Tudor Dumitrescu     00:48:13    Yeah. So I’m really curious. So for this online one, you mentioned that it’s going to be seven days pred across seven months. When you say a day, is that a full day, eight hours? What sort of thing can people expect  

 

Norahlyza Tung    00:48:30    From 10:00 AM till 5:00 PM.  

 

Tudor Dumitrescu     00:48:34    Awesome. So it’s, it’s like a full day that that’s great. All right. So I mean, who, if you had to select a bunch of people who would you most recommend this program to and what can they expect when they come out of it?  

 

Norahlyza Tung    00:48:50    This is recommended for absolutely anyone. It just simply something that anyone could learn from, um, especially when it’s so applicable to not only your work performance, but everyday life and what to get out of this, what to expect is, uh, increased communication and increasing your influence on others.  

 

Tudor Dumitrescu     00:49:12    Mhm. So, so that’s awesome. So, I mean, can people expect that after going through this program and learning, they can, for example, get promoted more easily. They can maybe if they’re in sales or maybe if they’re a director, they can learn more clients. What sort of expectations should they have going through it?  

 

Norahlyza Tung    00:49:33    Oh, yes. This is a great class for increasing sales 

influence and, uh, getting more clients, uh, especially since, you know, still be going over the language patterns I using that ABC and LP framework to get to know people better, better, and to being able to effectively.  

 

Tudor Dumitrescu     00:49:54    Right. So that, that sounds great. So, I mean, this is the first resource that you mentioned, but you also mentioned that there are a few others. So, I mean, what else would you recommend?  

 

Norahlyza Tung    00:50:06    Well, another thing I wanted to recommend is David Deutsch has clubhouse. That was something that Ben and I were utilizing to, um, get advice about, uh, sales pages, even getting advice about emails or, uh, advice about how to write something that is more effective, that is going to get people to want to read it. So there’s that the link to his clubhouse.  

 

Tudor Dumitrescu     00:50:35    Awesome. So, I mean, can you walk me a bit through how the clubhouse thing works? What exactly is it? I simply don’t know. That’s why I’m asking you.  

 

Norahlyza Tung    00:50:45    David’s clubhouse meets twice a month. It’s run by David Deutsch and his team. And what you do is you submit a piece of work. So for example, if I want advice about my recent sales page, I will give that page to David Deutsch. And he, well, during this clubhouse session, he will look at it and talk about, oh, did this, does this grab people’s attention? Doesn’t this is this good to make an effective sale or not?  

 

Tudor Dumitrescu     00:51:16    Wow. That sounds really powerful. And I mean, I know, I know about David and I know about the team at marketing rebel. So I mean, getting some time with them to actually review your copy. Sounds really powerful. I gather that you are taking part in these meetings. So can you, can you tell some people how it goes and what they can expect out of it? Are there a lot of people in there? Do you get a lot of one-on-one time? How exactly does that work?  

 

Norahlyza Tung    00:51:45    Oh yeah. The thing that I love most about it is you do get that one-on-one time with David Deutsch and standoff, and then there’s also the other members in this. So, uh, this last session that I was in there were about 20 people. And the thing I enjoy about it is there’s you get lots of different feedback. So the other members can chime in and say, oh, I like those sorts. So it gives you a chance to get some really honest feedback.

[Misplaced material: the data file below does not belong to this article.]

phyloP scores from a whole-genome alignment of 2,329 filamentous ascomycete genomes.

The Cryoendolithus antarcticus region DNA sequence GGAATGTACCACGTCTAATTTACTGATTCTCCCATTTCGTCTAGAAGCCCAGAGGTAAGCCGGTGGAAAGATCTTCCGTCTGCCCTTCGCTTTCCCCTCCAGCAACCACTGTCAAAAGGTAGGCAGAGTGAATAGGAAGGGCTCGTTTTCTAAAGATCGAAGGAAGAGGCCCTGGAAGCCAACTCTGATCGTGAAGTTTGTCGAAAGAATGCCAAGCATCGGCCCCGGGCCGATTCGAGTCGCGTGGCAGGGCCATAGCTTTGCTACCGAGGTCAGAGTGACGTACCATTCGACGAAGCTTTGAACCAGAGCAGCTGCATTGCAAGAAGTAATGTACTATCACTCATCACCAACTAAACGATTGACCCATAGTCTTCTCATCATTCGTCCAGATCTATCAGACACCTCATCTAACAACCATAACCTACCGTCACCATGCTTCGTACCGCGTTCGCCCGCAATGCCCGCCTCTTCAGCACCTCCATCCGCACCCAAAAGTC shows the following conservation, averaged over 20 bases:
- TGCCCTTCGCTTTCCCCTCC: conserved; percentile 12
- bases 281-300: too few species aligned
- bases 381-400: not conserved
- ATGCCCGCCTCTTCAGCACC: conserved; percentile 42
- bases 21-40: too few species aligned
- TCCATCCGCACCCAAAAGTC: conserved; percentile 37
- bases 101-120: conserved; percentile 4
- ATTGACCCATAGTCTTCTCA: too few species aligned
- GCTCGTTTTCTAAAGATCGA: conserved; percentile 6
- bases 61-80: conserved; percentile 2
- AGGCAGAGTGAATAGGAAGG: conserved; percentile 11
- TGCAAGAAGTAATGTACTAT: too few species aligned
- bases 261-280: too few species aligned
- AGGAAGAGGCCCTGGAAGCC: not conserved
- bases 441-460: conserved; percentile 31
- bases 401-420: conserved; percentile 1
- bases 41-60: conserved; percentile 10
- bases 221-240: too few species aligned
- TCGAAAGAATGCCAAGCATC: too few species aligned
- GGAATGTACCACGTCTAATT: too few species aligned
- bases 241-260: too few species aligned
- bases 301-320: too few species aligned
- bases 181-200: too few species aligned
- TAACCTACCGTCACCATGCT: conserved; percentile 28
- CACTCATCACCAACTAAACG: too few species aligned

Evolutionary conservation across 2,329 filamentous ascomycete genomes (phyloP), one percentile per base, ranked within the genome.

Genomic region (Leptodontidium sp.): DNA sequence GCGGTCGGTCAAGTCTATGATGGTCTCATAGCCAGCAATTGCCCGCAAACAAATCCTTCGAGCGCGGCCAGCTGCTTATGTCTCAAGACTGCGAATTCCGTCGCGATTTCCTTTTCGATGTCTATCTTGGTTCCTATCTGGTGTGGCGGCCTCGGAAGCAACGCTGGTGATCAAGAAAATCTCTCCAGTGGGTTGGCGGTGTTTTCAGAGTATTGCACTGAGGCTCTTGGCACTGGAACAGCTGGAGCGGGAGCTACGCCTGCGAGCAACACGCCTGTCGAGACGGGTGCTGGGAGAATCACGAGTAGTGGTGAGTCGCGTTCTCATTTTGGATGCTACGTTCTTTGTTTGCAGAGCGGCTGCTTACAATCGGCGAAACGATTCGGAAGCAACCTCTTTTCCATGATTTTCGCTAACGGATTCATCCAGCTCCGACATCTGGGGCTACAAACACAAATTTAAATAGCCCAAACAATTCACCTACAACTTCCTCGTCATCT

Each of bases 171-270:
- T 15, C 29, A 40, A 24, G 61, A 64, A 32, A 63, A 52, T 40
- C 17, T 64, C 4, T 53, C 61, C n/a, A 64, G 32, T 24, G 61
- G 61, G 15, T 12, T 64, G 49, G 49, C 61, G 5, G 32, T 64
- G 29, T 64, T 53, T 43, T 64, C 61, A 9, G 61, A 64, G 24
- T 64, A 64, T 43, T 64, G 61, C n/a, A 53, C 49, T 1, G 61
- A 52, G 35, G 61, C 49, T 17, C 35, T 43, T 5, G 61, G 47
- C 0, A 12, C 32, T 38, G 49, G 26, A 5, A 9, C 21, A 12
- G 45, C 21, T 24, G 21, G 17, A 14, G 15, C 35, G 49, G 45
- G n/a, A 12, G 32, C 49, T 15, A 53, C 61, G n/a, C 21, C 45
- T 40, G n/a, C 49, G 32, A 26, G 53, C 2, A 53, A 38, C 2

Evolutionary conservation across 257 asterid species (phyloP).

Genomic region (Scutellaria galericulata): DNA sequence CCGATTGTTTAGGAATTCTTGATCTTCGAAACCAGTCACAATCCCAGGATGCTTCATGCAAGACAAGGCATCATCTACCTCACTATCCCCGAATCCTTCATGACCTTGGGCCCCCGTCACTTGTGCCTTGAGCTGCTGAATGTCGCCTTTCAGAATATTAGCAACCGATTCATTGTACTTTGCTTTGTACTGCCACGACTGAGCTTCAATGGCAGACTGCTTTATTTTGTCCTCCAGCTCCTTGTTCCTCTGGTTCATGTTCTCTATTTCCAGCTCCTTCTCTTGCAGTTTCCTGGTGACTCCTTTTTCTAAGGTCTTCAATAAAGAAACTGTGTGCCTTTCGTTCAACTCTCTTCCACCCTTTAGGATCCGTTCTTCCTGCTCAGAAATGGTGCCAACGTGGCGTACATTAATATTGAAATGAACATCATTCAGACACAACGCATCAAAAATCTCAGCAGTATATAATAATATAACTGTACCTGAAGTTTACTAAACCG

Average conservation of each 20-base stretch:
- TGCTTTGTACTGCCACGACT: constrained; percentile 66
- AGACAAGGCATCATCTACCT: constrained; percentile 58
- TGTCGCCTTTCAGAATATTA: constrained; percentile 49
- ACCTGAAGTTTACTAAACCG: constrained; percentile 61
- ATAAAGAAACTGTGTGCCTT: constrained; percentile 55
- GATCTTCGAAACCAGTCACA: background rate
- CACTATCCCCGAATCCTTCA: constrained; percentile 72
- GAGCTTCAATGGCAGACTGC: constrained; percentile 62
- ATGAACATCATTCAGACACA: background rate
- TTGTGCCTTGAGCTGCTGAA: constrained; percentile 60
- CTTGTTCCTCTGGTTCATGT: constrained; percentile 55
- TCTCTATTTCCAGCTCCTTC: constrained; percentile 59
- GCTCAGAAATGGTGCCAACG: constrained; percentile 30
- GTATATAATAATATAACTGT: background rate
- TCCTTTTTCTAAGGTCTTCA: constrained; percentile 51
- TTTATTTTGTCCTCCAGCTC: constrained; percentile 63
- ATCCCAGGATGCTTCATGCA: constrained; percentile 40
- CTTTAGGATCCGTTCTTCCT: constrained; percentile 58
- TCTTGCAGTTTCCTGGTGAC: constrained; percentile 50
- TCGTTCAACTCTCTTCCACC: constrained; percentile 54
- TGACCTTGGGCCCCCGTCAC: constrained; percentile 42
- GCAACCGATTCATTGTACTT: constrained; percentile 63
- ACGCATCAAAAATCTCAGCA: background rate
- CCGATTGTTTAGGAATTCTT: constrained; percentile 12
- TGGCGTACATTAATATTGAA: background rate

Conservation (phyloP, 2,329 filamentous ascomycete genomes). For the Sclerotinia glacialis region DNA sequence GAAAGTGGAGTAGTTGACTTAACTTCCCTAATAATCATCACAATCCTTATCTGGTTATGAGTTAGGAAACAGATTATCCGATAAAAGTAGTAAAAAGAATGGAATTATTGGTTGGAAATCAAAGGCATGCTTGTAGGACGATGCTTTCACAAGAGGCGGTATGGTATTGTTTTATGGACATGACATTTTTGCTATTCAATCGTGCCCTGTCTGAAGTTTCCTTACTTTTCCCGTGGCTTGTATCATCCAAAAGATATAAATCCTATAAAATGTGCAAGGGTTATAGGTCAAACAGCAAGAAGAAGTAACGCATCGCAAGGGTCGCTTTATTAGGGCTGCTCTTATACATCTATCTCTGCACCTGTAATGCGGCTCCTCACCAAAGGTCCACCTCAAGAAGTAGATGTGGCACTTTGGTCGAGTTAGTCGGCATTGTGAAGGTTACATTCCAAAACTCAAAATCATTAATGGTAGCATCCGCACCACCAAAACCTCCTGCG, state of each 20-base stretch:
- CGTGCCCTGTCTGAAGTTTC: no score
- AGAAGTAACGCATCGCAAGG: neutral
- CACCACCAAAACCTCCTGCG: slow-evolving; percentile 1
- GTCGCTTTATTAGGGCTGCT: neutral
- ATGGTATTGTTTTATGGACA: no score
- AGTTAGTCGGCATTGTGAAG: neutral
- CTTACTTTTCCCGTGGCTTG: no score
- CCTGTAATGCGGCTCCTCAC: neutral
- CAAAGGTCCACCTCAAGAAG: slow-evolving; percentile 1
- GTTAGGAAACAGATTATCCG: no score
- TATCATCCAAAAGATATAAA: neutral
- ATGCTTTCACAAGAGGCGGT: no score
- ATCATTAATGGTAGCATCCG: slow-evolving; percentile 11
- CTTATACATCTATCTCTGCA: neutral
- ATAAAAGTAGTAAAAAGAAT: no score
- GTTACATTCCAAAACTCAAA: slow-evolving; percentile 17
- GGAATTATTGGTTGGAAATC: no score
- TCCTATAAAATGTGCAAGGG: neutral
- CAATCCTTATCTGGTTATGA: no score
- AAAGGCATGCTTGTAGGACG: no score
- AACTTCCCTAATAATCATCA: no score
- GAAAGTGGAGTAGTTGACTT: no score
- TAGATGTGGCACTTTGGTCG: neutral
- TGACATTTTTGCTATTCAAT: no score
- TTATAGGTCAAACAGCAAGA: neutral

Tudor Dumitrescu     00:52:14    So it’s like a focus group. Oh, that’s, that’s awesome. And I mean, how much does, how much does he does David charge for this  

 

Norahlyza Tung    00:52:24    David Deutsch charges $97 a month for his clubhouse. 

 

Tudor Dumitrescu     00:52:28    Wow. Wow. That’s yeah, that’s really fantastic value because, I mean, you’re getting some copywriting pros to advise you on your copy for just $97 a month. That sounds absolutely fantastic. Wow. That’s great then. So, I mean, I’m sure that our listeners are going to love those two resources. And of course I presume that we can put a link down in the resources for them to the book. Right. So that they can actually get the book.  

 

Norahlyza Tung    00:53:03    Oh yes, definitely. Um, and what we’re going to do is we’re going to sell the ebook for a dollar. And with that, what that dollar gets you is a digital copy of nine doors of perception and that first day of class, September 21st with van der Leij.  

 

Tudor Dumitrescu     00:53:21    Wow. Nice. Nice. This sounds fantastic. This on September 21st is going to be including the $1. Yes. Wow. That’s that’s true. Tremendous value. And I suppose that this offer is only going to be up until September 21st, right? Correct. Okay. So they will have to sign up certain dates and get it before then. Okay. That’s cool. Well, I’m sure that we’re going to have a ton of listeners who are going to be interested in this and joining up. Is there anything that they can do if they want to continue with the program after SIM September 21st,  

 

Norahlyza Tung    00:54:02    If we want to continue with the program after September 21st, uh, you would sign up, um, that increase your influence program link.  

 

Tudor Dumitrescu     00:54:11    Okay. Awesome. Then. So, uh, then thank you very much, Nora Lisa, for your time today, and for introducing our listeners to nine doors of perception. Are there any last words that you would have for our listeners now at the very end?  

 

Norahlyza Tung    00:54:29    No, this has been really great. I am grateful for your time. 

 

Tudor Dumitrescu     00:54:33    Thank you then. Very much, Norahlyza, glad to have you and for our listeners stay tuned for the next episode. And until next time, keep growing your business and providing massive value to the world. Remember you are the reason why we’re all growing richer. Our freedoms are expanding and we’re all living in greater prosperity.